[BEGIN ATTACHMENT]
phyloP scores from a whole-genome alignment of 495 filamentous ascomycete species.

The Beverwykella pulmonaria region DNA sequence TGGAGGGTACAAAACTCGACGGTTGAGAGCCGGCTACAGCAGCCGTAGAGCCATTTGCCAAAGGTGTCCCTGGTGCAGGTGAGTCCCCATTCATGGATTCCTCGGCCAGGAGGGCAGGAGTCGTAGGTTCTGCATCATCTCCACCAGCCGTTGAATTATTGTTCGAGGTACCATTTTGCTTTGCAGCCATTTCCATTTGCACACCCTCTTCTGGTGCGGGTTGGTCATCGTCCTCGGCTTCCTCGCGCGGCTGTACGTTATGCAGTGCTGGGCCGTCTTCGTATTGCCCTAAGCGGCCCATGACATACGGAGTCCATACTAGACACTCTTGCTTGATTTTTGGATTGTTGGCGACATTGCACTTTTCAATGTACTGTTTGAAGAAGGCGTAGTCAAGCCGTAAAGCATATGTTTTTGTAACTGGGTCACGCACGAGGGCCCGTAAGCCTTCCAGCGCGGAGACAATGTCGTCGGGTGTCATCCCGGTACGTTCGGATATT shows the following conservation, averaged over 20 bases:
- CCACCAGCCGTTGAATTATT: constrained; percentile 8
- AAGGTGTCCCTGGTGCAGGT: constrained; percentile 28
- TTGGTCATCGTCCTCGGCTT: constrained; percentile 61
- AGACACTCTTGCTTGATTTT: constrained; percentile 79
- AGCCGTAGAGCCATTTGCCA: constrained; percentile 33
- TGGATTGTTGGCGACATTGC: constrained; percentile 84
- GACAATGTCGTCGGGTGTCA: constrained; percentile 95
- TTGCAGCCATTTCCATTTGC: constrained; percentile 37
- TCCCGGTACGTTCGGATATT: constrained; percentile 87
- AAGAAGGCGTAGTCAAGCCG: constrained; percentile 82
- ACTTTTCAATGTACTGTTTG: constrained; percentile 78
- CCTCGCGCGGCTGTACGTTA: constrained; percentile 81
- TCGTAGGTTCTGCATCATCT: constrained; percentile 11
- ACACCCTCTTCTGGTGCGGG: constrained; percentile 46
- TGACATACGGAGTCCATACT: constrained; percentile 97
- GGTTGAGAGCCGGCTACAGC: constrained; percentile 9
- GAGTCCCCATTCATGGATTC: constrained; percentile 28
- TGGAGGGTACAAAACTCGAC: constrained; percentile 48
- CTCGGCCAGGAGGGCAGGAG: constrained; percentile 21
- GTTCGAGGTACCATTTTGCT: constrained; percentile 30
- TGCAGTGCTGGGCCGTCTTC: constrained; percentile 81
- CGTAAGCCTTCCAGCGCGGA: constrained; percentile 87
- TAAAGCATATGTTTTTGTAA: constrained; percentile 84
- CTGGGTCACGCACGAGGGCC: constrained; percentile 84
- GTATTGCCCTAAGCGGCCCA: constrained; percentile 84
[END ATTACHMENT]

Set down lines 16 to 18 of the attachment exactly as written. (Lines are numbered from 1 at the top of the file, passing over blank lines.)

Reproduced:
- ACACCCTCTTCTGGTGCGGG: constrained; percentile 46
- TGACATACGGAGTCCATACT: constrained; percentile 97
- GGTTGAGAGCCGGCTACAGC: constrained; percentile 9